The American Families Plan comes with a marriage penalty

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President Biden’s American Families Plan includes many promising proposals. It expands early childhood education, supports paid family leave and vows to have an inclusive recovery from pandemic-caused job losses regardless of “gender, race or place of residence.” To finance the package, one provision proposes to increase the top income tax rate to 39.6 percent for individuals earning more than $452,700 and married couples earning more than $509,300.

This seemingly innocuous provision is appealing because it does not affect most taxpayers and fulfills the president’s campaign promise that nobody making under $400,000 would pay higher taxes, at a time when perceived income inequality is increasing.

There’s one problem: the provision exacerbates the marriage penalty. All else being equal, dual-income families pay higher taxes when partners marry and jointly file their tax returns than people filing as individuals.

If the plan becomes law, the immediate impact will be felt by women in high-earning jobs.

Before COVID-19, women held about 21 percent of the senior management roles in corporate America. The pandemic has disrupted the entire labor market, but especially for working mothers and women in senior management positions. It has been a perfect storm: Increased responsibilities at home have imposed disproportionate burdens on them. Some have decided to downshift their careers in exchange for flexible schedules; others have chosen to leave the labor market.

One may argue the marriage penalty will only affect a small number of families. After all, IRS data shows that about 3 percent of the joint returns report household income over $500,000. However, how many potential female leaders in the pipeline alter their employment decisions based on subtle discouragements such as the marriage penalty and a lack of child care, making work economically less appealing? We cannot measure what we cannot see. That 3 percent may seem like a small number, but it is critical to remember that underemployment is also costly to society. While the American Families Plan improves child care affordability, the tax system should not contribute to gender inequality in senior leadership positions.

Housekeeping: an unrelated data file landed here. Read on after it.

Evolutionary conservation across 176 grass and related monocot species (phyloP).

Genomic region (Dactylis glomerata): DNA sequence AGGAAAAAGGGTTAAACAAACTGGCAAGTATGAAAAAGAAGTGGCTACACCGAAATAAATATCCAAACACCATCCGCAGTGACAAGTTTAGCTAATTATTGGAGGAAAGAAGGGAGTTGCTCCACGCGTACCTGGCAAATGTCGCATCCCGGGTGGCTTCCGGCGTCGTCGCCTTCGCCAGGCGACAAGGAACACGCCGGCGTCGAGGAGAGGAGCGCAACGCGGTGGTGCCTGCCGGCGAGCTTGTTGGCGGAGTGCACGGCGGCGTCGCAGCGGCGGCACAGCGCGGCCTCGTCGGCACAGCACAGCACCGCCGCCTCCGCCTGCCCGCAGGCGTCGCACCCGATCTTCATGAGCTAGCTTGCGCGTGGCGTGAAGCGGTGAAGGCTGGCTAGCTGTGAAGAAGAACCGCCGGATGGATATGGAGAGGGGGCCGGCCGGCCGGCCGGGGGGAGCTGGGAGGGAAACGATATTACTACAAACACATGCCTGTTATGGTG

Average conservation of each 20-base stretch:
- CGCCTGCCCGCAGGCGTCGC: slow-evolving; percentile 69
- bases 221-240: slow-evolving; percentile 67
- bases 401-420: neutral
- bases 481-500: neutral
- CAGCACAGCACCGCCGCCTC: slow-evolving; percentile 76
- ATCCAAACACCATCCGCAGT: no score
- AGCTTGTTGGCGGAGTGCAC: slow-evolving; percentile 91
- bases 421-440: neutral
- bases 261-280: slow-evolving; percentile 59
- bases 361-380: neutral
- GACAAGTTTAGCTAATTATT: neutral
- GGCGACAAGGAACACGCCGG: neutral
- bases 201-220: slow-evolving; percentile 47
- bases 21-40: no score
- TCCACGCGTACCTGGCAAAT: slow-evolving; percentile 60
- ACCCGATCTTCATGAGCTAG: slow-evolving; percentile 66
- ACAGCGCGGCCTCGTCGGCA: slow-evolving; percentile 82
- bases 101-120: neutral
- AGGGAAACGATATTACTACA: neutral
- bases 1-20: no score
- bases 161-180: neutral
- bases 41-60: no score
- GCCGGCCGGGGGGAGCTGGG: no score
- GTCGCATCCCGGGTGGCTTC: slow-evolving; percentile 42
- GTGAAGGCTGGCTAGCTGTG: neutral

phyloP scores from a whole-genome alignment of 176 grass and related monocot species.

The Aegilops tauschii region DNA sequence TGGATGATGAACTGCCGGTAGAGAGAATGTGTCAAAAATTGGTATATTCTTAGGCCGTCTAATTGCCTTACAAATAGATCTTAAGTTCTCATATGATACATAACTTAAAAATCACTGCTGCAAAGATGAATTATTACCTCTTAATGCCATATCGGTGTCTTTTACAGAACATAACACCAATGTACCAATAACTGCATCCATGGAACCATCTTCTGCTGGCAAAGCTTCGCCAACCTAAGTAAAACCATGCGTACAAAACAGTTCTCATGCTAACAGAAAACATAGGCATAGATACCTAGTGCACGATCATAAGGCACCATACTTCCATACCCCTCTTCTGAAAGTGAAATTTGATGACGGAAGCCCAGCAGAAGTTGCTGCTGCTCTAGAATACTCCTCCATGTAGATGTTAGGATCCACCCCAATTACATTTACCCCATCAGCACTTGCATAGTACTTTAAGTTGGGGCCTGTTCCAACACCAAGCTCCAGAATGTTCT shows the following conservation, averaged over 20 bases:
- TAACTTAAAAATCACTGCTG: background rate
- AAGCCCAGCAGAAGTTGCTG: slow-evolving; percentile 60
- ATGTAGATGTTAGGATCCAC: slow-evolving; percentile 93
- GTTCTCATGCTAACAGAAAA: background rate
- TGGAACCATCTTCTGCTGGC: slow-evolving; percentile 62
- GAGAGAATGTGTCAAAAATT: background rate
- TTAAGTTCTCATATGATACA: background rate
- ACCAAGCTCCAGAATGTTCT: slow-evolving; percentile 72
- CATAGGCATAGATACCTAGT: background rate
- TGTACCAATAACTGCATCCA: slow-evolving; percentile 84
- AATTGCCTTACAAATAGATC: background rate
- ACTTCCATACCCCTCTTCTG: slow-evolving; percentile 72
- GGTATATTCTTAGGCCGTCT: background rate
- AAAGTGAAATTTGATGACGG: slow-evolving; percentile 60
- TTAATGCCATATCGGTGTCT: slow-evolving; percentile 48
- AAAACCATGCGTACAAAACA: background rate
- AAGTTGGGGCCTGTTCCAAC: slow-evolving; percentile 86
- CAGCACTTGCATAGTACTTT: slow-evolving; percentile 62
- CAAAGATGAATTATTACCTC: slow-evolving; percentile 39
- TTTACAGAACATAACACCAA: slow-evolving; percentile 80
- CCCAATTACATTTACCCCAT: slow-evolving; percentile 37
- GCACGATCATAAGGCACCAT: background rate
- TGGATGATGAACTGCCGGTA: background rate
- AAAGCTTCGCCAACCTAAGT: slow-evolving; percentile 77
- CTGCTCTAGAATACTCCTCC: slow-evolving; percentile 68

The impact does not stop there. A married couple could be taxed at the proposed 39.6 percent rate even if both earn less than $400,000 — one earning $250,000 and the other earning $260,000 would put them in that bracket. Indeed, spouses with more equal income splits are more likely to pay a marriage penalty, whereas couples with uneven division of income may even receive a marriage bonus. Research shows the marriage penalty does change households’ work patterns, most prominently causing the secondary earner to reduce his or her work hours or not work at all. The reason is simple: Despite earning less, the lower-earning spouse’s marginal tax rate is the same as that of the primary earner.

The last few decades have witnessed an increase of dual-income families among married households. Concurrently, there are more marriages of two partners with similar earnings or educational attainment. Both tend to exacerbate the marriage penalty.

Beyond tax rates and income brackets, the state and local tax deduction limit of $10,000 per return instead of per taxpayer is another example of a marriage penalty on higher-income married couples. The impact is especially prominent for taxpayers in large families and in coastal states with high costs of living. Adding another layer of marriage penalty further burdens these households, contradicting the goal of achieving a comprehensive recovery across geographic regions.   

Finally, because the provision targets a specific group of dual-income households, the revenue potential is limited. By my rough calculation, increasing the top tax rate on married families would generate less than 10 percent of the $1.5 trillion the Biden administration estimates would be raised by the plan. In comparison, the administration indicates enhanced tax enforcement on taxpayers who failed to pay taxes owed would raise $700 billion over 10 years, generating nearly half of the revenue. So is it worth raising limited revenue with a provision that has significant side effects and creates a different kind of inequality?

It is fair to say that taxpayers who earn more should pay more taxes, but the burden should not be disproportionately placed on dual-income families through a marriage penalty. One may also wonder whether the overall pledge of not increasing any taxes — beyond income tax — for taxpayers earning less than $400,000 is a sound idea, not only because we are facing a huge deficit at a critical point of debating the Biden administration’s massive infrastructure plan, but also because it essentially carves out the vast majority of the tax base.

Many provisions in the American Families Plan send positive messages about workforce gender equality, child care affordability and family friendly priorities, yet the marriage penalty in the tax code sends an opposite signal. Although the American Families Plan does not create a marriage penalty, its magnitude is within each administration’s control. The current administration has a choice, and the fix is easy: widen the income bracket for married households, which will alleviate the penalty and ensure a more neutral and inclusive recovery across gender, race and place of residence.

Joyce Beebe is an economist and fellow in public finance at Rice University’s Baker Institute for Public Policy.

Tags Economic inequality in the United States Income tax Income tax in the United States Joe Biden Marriage penalty Tax Tax cut Taxation in the United States

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